Kate
Jan 03, 2016 rated it really liked it
A compelling read. The final third in particular is excellent.

Jackie Law
Jun 13, 2016 rated it it was amazing
In a Land of Paper Gods, by Rebecca MacKenzie, is a book that I approached with high expectations having read many glowing reviews. Perhaps for this reason it took some time before I felt fully engaged. Yet the early chapters were necessary in order to understand what came next. By half way through my heart was hurting for what had been done to the young protagonist. This was the human cost of religious fervour from a point of view I had not previously considered, and having been inspired by tru ...more
Maya Panika
Set in china in the nineteen forties, this is the tale of a group of children caught up in the Japanese invasion of china. The children of missionaries are sent by their parents to a boarding school in Jiangxi Province - abandoned, as many see it; some will never see their parents again.
The best of In a Land of Paper Gods is the powerful and richly detailed setting of the Missionary school in Lushan, on a mountain sacred to the Chinese, the clever weaving of history with fiction and some terrifi
...more
Linda Hill
Jan 24, 2016 rated it it was amazing
A no -spoilers review of a stunning debut here http://lindasbookbag.com/2016/01/24/i...
Henrietta (Etta) S. Robertson is sent to Lushan, a private school for the children of missionaries in China. Here Etta will learn what it is that makes us who we are.

I’m astounded by In a Land of Paper Gods. I found that I didn’t really read the book as much as absorb it and experience it. Beautifully written, the descriptions are so evocative that I could picture each so clearly. Rebecca MacKenzie has a perfe
...more
josbookblog
Jan 30, 2016 rated it really liked it
In a Land of Paper Gods opens in 1940 whilst Etta, aged 10, is attending a school for the children of missionaries – a boarding school that enables their parents to continue with their work of introducing Christianity to the Chinese without having children to look after.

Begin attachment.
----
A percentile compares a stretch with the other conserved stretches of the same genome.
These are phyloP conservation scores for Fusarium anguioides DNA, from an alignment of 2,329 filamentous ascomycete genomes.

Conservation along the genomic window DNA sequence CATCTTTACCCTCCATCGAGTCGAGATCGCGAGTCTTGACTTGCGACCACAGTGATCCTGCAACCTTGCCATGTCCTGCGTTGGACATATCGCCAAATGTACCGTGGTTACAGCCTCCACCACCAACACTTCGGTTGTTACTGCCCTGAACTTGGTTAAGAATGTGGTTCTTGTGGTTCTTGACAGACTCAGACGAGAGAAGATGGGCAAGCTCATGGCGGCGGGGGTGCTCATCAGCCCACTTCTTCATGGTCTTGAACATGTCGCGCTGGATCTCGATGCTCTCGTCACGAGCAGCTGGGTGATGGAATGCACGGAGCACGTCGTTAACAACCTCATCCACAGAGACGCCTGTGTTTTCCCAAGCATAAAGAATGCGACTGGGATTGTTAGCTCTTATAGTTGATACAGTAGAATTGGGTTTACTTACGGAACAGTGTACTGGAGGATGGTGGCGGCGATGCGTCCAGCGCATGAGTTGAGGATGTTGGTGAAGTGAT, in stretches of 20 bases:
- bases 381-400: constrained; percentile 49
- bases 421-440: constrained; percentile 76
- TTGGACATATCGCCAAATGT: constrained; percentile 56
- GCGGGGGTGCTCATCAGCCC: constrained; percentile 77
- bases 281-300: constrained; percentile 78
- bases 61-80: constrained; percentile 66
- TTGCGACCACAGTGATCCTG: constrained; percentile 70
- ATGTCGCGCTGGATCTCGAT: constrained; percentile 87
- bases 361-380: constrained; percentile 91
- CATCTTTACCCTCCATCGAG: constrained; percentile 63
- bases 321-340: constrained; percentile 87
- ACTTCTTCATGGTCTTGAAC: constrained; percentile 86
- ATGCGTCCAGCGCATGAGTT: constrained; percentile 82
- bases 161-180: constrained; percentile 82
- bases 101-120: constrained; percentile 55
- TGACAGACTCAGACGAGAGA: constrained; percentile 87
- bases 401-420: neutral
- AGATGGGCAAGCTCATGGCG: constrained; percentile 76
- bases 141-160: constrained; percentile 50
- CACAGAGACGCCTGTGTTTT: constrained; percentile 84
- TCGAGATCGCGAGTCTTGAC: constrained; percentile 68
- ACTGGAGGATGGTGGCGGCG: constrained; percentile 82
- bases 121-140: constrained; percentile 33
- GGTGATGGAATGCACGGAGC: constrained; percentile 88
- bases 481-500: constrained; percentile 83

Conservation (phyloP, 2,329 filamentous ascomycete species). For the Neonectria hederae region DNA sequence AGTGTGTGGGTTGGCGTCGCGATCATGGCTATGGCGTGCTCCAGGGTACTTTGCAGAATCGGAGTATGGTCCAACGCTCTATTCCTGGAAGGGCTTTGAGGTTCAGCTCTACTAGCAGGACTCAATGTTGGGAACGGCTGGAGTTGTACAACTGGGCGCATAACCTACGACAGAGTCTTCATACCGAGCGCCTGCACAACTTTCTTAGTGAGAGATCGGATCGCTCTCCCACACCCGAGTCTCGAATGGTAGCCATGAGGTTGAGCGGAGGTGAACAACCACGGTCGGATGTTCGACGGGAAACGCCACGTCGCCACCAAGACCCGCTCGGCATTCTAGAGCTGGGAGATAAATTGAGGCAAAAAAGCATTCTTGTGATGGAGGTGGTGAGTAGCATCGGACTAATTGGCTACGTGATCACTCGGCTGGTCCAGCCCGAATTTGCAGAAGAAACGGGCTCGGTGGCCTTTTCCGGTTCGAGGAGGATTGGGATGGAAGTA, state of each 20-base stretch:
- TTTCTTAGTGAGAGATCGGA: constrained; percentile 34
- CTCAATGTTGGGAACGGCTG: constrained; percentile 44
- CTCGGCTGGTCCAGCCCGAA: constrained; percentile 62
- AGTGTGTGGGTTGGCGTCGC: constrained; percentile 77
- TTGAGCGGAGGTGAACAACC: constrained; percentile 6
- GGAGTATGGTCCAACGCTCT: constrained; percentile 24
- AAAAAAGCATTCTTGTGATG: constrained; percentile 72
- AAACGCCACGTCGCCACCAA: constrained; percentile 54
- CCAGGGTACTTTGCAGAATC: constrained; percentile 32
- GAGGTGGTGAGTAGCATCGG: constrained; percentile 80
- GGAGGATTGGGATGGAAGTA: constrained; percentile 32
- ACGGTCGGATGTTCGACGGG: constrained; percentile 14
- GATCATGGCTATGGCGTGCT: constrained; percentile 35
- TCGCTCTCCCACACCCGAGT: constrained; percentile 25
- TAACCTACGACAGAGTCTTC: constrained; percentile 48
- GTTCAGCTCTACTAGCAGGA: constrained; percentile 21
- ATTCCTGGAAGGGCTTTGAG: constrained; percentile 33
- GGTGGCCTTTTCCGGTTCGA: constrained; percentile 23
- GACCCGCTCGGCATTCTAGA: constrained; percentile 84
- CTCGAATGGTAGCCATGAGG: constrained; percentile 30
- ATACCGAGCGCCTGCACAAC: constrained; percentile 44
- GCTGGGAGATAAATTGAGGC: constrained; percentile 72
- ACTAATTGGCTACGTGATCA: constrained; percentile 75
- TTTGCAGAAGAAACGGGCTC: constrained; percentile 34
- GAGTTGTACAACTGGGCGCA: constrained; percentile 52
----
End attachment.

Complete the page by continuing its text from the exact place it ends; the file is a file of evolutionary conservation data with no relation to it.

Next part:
Etta’s childhood is an unusual one, and she seems trapped in a strange limbo between two vastly different cultures, never fully belonging to either of them. Initially raised in the Chinese province where her parents seek to conve
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Anna
Etta who is the main character of this beautiful and thought provoking west meets east story, is not a particularly likable character. She and her school friends are children to the christian missionaries that do God’s work somewhere in China while their children are given ”good education” in a christian spirit in a boarding school in the same country, but very far away from most of the families. The II World War is in progress, but it has not reached China yet. It is through Etta’s 10 years old ...more
Anne Goodwin
Jan 26, 2016 rated it liked it
Shelves: debut-novelists
Ten-year-old Henrietta Robertson has been boarding at a school halfway up a sacred mountain for the past four years. Partly due to the distance, partly because much of China is now under Japanese occupation, she’s been home only twice and, if it weren’t for the photograph beside her bed, she wouldn’t know how to recognise her missionary parents. Battling against Big Bum Eileen for leadership of the girls of Dormitory A, she establishes a society of prophetesses. But her friends’ interest wanes w ...more
Amanda
Dec 31, 2015 rated it really liked it
You are 10 years old, and it's 1941 in China. Your parents are missionaries and have sent you to boarding school in faraway Lushen. Your name is Etta and you are about to grow up in so many ways.